• Designs, conducts and/or participates in research studies
  • Manages databases
  • Perform quality assurance

What PAs Mean to Your Organization
Why You Should Hire a Surgical PA

Surgical PA Profession

According to the AAPA, 25% of PAs have a general surgery specialty or surgical subspecialty.

Education & Licensing

AASPA - Surgical PA Profession

Physician Assistants are licensed health care professionals trained in the same format as physicians. The training is roughly two-thirds the length of medical school with over 100 weeks of general primary care education. The average physician assistant has a bachelor’s degree and four and a half years of health care experience prior to entering a PA program.

Educational Requirements for Surgical Physician Assistants

PAs usually enter surgical practice by one of three routes:

  • Graduation from an ARC-PA accredited surgically focused PA Program
  • Completion of a surgical residency for PAs (after attending PA school)
  • On the job training (after graduating from an ARC-PA accredited Program)

Accredited Academic Program

In every state, a prospective physician assistant must complete an accredited academic program. In 2007, 137 education programs for PAs were accredited or provisionally accredited by the AAPA. More than 90 of these programs offered the option of a master’s degree; the rest offer either a bachelor’s degree or associate degree.

A PA who wants to specialize in surgery assistance will want to choose a program designed with this focus in mind. Most programs are housed in universities, colleges, or other academic institutions. However, programs can also be found in hospitals and military facilities.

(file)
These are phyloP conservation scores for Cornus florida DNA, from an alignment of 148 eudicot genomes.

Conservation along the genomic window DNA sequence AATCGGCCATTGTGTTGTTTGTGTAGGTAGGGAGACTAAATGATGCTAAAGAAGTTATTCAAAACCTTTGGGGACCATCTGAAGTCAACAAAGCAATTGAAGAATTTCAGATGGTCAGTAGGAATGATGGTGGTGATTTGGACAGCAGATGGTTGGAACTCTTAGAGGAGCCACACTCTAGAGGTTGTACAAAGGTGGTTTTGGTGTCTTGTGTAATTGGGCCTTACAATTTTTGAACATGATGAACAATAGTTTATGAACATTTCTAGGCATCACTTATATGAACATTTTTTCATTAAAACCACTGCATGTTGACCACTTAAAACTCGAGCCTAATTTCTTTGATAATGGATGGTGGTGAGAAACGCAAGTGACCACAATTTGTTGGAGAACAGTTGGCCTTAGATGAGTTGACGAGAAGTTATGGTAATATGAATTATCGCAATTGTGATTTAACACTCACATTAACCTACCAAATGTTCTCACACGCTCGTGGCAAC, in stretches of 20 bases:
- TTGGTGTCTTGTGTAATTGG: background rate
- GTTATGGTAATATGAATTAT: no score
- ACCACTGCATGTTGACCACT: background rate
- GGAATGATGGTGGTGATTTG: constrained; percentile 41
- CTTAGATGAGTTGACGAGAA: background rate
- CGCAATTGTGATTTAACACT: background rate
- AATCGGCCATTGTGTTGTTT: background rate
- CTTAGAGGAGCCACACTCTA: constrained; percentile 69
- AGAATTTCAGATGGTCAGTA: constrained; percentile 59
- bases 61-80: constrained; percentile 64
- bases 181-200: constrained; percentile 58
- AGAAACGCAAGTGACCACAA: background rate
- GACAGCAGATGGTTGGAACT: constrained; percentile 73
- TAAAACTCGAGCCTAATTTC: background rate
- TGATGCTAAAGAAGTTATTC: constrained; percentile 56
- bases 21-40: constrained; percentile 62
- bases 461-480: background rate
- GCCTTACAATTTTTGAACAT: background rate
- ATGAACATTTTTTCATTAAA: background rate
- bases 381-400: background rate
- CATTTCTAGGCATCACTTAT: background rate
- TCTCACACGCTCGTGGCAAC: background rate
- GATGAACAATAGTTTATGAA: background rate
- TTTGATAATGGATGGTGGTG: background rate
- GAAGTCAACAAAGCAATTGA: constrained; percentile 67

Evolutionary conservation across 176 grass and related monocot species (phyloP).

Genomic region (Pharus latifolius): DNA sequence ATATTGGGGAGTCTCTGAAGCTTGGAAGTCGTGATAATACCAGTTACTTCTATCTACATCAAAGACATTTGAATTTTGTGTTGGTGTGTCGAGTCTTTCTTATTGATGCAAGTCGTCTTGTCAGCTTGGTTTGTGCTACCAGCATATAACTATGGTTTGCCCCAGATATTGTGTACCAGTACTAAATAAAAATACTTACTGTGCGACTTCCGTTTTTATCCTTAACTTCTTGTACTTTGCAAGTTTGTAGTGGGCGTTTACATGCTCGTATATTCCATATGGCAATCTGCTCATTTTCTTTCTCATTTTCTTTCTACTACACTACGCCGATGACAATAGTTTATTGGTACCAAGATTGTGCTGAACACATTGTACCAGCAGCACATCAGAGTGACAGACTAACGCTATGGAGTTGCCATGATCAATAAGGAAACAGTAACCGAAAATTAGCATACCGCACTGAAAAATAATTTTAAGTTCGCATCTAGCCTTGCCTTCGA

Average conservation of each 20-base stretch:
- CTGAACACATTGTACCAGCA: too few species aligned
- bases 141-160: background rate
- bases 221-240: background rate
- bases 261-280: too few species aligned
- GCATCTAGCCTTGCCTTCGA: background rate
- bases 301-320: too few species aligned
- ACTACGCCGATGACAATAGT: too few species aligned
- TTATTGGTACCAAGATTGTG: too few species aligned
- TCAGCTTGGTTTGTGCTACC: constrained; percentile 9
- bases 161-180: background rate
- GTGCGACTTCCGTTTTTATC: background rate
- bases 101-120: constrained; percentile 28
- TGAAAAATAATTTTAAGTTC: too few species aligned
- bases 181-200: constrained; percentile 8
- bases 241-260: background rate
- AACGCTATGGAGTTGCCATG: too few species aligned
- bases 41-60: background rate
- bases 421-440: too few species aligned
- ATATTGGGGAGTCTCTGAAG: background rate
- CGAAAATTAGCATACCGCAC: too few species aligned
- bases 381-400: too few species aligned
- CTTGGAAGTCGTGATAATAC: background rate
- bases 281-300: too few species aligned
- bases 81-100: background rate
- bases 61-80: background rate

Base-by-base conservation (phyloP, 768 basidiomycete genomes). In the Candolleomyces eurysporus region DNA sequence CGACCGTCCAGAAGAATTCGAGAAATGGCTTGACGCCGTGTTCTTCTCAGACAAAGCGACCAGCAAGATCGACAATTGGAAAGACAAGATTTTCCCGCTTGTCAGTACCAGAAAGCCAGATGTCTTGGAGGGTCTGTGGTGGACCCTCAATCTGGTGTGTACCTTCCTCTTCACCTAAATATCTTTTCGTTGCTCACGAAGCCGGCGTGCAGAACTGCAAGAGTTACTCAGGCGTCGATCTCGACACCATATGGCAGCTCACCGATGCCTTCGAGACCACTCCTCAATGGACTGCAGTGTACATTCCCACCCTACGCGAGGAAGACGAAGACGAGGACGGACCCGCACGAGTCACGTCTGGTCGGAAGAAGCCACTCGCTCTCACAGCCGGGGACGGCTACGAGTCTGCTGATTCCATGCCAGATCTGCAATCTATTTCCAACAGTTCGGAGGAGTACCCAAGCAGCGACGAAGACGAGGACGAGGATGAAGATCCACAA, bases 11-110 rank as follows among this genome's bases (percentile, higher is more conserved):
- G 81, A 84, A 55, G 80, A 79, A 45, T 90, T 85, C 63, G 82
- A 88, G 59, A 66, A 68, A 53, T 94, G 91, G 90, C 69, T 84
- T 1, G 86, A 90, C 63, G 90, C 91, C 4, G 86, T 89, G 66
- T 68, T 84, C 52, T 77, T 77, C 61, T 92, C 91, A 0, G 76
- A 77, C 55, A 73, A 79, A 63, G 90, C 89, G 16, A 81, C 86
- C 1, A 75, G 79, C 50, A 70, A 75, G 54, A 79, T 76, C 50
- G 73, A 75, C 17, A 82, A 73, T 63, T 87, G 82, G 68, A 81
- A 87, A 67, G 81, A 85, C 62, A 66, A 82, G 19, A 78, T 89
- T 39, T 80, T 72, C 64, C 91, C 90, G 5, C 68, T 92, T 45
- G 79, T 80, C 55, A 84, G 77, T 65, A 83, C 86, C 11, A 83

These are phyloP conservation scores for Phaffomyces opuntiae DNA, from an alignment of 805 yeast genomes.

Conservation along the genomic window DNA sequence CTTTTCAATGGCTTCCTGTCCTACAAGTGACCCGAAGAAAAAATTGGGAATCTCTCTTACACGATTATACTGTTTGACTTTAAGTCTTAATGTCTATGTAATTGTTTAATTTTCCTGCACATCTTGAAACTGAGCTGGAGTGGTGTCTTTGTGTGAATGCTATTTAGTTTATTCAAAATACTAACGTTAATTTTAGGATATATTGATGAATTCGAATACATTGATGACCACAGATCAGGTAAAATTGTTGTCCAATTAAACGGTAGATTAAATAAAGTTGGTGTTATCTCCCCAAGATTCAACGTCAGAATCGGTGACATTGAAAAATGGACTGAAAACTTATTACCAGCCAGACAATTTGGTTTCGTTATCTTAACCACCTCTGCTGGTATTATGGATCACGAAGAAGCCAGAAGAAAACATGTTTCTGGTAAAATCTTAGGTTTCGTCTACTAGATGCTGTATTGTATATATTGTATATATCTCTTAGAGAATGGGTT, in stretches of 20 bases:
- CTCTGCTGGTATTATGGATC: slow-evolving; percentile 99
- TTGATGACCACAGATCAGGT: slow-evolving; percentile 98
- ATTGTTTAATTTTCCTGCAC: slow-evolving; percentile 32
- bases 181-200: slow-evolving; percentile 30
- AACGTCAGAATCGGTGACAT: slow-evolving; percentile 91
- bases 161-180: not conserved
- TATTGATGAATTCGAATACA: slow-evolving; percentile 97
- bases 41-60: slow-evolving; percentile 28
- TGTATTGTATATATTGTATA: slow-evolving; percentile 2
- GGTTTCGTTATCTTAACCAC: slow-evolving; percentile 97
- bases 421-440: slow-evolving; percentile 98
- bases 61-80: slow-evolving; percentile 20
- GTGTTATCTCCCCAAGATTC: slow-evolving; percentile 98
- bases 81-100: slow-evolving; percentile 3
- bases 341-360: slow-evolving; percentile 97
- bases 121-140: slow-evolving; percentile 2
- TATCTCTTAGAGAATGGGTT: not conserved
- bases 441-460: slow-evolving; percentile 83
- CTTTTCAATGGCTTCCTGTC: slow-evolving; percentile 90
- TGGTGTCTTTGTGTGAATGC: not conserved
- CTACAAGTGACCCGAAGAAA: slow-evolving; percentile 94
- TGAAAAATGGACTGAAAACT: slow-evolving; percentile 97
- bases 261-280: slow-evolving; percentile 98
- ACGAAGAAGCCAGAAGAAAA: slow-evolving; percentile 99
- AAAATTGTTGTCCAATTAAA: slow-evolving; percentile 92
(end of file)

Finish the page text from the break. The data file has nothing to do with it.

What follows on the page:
Surgical Residency

While not strictly required to become a surgical PA, surgical residencies offer an excellent opportunity to expand your PA skills and gain the experience needed to globally manage patient care in the pre-, intra- and post-operative settings, as is required in specialty positions.



Surgical PAs are licensed by each state to practice and must take a national certification exam given by the National Commission for the Certification of PAs (NCCPA). Each hospital board then credentials the surgical PA for specific practice privileges. So, surgical PAs are able to work anywhere the supervising surgeon has practice privileges.

Visit the NCCPA

The Growing Surgical PA Profession

Opportunities in all surgical specialties are exploding! Why is the surgical PA profession expanding so rapidly?

Cutbacks in Physician Surgical Residency Slots

The number of residency slots for physicians training in surgery has been decreasing yearly since 1980. The workload at surgical teaching institutions has not gone down, and surgical PAs are ideal for helping busy hospitals pre-op patients, keeping the OR close to schedule and performing admission and discharge work

Reduced Resident Work Hours

Regulations now require that all physician residents be limited to an 80-hour workweek. This has had a huge impact on the way that teaching hospitals function. AASPA has been working closely with physician and surgeon organizations to help combat the strain on the health care system. Surgical PAs are taking up the slack when the law requires that physicians-in-training go home.

Reimbursement for PA Surgical Services